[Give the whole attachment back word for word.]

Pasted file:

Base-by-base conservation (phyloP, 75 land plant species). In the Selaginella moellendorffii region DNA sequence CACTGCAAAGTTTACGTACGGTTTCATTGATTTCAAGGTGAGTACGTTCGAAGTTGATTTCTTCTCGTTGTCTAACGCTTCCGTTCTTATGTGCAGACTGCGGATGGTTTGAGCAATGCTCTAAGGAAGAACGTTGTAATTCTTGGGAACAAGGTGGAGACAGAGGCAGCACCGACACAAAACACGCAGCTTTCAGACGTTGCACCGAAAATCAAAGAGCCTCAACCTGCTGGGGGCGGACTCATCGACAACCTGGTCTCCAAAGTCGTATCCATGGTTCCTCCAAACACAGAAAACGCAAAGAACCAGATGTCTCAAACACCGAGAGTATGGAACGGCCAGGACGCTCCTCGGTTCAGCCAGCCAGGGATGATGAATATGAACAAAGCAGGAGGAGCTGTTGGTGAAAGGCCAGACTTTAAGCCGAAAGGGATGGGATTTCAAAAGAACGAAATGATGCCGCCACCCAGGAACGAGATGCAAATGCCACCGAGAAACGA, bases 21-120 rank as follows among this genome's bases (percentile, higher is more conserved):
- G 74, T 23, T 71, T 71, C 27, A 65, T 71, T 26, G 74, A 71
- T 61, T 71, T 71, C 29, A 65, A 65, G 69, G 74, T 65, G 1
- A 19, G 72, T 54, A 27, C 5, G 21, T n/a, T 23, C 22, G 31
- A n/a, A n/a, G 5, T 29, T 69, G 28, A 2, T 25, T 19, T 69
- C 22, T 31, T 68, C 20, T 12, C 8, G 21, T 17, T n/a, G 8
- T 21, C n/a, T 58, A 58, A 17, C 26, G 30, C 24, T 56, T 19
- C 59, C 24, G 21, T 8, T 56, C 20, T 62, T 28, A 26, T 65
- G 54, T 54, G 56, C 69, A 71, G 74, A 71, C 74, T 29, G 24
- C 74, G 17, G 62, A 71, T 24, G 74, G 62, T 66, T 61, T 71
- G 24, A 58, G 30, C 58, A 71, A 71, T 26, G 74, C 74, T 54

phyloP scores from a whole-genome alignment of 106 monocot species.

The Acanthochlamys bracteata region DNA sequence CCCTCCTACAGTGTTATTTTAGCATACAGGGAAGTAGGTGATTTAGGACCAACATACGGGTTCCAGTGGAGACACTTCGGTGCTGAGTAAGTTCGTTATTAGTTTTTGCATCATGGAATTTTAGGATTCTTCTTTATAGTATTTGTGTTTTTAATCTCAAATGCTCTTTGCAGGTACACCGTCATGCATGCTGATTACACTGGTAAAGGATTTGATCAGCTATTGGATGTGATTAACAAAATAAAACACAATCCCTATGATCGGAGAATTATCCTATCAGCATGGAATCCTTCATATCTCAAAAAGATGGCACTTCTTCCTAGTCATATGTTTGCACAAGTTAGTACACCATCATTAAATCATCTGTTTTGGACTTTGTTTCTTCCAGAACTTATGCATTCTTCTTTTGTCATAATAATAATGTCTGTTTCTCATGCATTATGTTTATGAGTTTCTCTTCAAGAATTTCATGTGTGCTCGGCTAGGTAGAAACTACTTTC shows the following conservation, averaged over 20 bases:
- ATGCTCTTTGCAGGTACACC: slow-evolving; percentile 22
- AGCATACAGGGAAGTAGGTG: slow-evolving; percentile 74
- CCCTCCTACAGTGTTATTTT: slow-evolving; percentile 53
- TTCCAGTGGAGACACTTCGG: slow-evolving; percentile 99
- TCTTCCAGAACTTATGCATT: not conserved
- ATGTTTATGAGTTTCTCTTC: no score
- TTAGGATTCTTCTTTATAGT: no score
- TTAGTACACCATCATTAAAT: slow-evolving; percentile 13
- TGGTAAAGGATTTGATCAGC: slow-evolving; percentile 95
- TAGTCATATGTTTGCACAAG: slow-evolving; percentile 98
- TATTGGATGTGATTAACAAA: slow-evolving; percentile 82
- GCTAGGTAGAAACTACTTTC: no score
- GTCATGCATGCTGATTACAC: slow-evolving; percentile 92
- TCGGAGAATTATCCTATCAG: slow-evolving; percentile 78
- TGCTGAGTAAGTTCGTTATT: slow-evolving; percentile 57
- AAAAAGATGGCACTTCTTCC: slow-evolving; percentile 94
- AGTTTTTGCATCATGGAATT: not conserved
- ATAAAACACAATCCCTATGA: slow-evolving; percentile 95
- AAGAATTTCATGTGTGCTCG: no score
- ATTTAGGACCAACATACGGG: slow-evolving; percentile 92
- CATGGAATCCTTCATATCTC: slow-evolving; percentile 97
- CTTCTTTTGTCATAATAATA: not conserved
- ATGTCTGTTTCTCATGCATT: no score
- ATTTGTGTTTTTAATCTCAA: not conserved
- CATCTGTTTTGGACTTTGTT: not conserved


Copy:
Base-by-base conservation (phyloP, 75 land plant species). In the Selaginella moellendorffii region DNA sequence CACTGCAAAGTTTACGTACGGTTTCATTGATTTCAAGGTGAGTACGTTCGAAGTTGATTTCTTCTCGTTGTCTAACGCTTCCGTTCTTATGTGCAGACTGCGGATGGTTTGAGCAATGCTCTAAGGAAGAACGTTGTAATTCTTGGGAACAAGGTGGAGACAGAGGCAGCACCGACACAAAACACGCAGCTTTCAGACGTTGCACCGAAAATCAAAGAGCCTCAACCTGCTGGGGGCGGACTCATCGACAACCTGGTCTCCAAAGTCGTATCCATGGTTCCTCCAAACACAGAAAACGCAAAGAACCAGATGTCTCAAACACCGAGAGTATGGAACGGCCAGGACGCTCCTCGGTTCAGCCAGCCAGGGATGATGAATATGAACAAAGCAGGAGGAGCTGTTGGTGAAAGGCCAGACTTTAAGCCGAAAGGGATGGGATTTCAAAAGAACGAAATGATGCCGCCACCCAGGAACGAGATGCAAATGCCACCGAGAAACGA, bases 21-120 rank as follows among this genome's bases (percentile, higher is more conserved):
- G 74, T 23, T 71, T 71, C 27, A 65, T 71, T 26, G 74, A 71
- T 61, T 71, T 71, C 29, A 65, A 65, G 69, G 74, T 65, G 1
- A 19, G 72, T 54, A 27, C 5, G 21, T n/a, T 23, C 22, G 31
- A n/a, A n/a, G 5, T 29, T 69, G 28, A 2, T 25, T 19, T 69
- C 22, T 31, T 68, C 20, T 12, C 8, G 21, T 17, T n/a, G 8
- T 21, C n/a, T 58, A 58, A 17, C 26, G 30, C 24, T 56, T 19
- C 59, C 24, G 21, T 8, T 56, C 20, T 62, T 28, A 26, T 65
- G 54, T 54, G 56, C 69, A 71, G 74, A 71, C 74, T 29, G 24
- C 74, G 17, G 62, A 71, T 24, G 74, G 62, T 66, T 61, T 71
- G 24, A 58, G 30, C 58, A 71, A 71, T 26, G 74, C 74, T 54

phyloP scores from a whole-genome alignment of 106 monocot species.

The Acanthochlamys bracteata region DNA sequence CCCTCCTACAGTGTTATTTTAGCATACAGGGAAGTAGGTGATTTAGGACCAACATACGGGTTCCAGTGGAGACACTTCGGTGCTGAGTAAGTTCGTTATTAGTTTTTGCATCATGGAATTTTAGGATTCTTCTTTATAGTATTTGTGTTTTTAATCTCAAATGCTCTTTGCAGGTACACCGTCATGCATGCTGATTACACTGGTAAAGGATTTGATCAGCTATTGGATGTGATTAACAAAATAAAACACAATCCCTATGATCGGAGAATTATCCTATCAGCATGGAATCCTTCATATCTCAAAAAGATGGCACTTCTTCCTAGTCATATGTTTGCACAAGTTAGTACACCATCATTAAATCATCTGTTTTGGACTTTGTTTCTTCCAGAACTTATGCATTCTTCTTTTGTCATAATAATAATGTCTGTTTCTCATGCATTATGTTTATGAGTTTCTCTTCAAGAATTTCATGTGTGCTCGGCTAGGTAGAAACTACTTTC shows the following conservation, averaged over 20 bases:
- ATGCTCTTTGCAGGTACACC: slow-evolving; percentile 22
- AGCATACAGGGAAGTAGGTG: slow-evolving; percentile 74
- CCCTCCTACAGTGTTATTTT: slow-evolving; percentile 53
- TTCCAGTGGAGACACTTCGG: slow-evolving; percentile 99
- TCTTCCAGAACTTATGCATT: not conserved
- ATGTTTATGAGTTTCTCTTC: no score
- TTAGGATTCTTCTTTATAGT: no score
- TTAGTACACCATCATTAAAT: slow-evolving; percentile 13
- TGGTAAAGGATTTGATCAGC: slow-evolving; percentile 95
- TAGTCATATGTTTGCACAAG: slow-evolving; percentile 98
- TATTGGATGTGATTAACAAA: slow-evolving; percentile 82
- GCTAGGTAGAAACTACTTTC: no score
- GTCATGCATGCTGATTACAC: slow-evolving; percentile 92
- TCGGAGAATTATCCTATCAG: slow-evolving; percentile 78
- TGCTGAGTAAGTTCGTTATT: slow-evolving; percentile 57
- AAAAAGATGGCACTTCTTCC: slow-evolving; percentile 94
- AGTTTTTGCATCATGGAATT: not conserved
- ATAAAACACAATCCCTATGA: slow-evolving; percentile 95
- AAGAATTTCATGTGTGCTCG: no score
- ATTTAGGACCAACATACGGG: slow-evolving; percentile 92
- CATGGAATCCTTCATATCTC: slow-evolving; percentile 97
- CTTCTTTTGTCATAATAATA: not conserved
- ATGTCTGTTTCTCATGCATT: no score
- ATTTGTGTTTTTAATCTCAA: not conserved
- CATCTGTTTTGGACTTTGTT: not conserved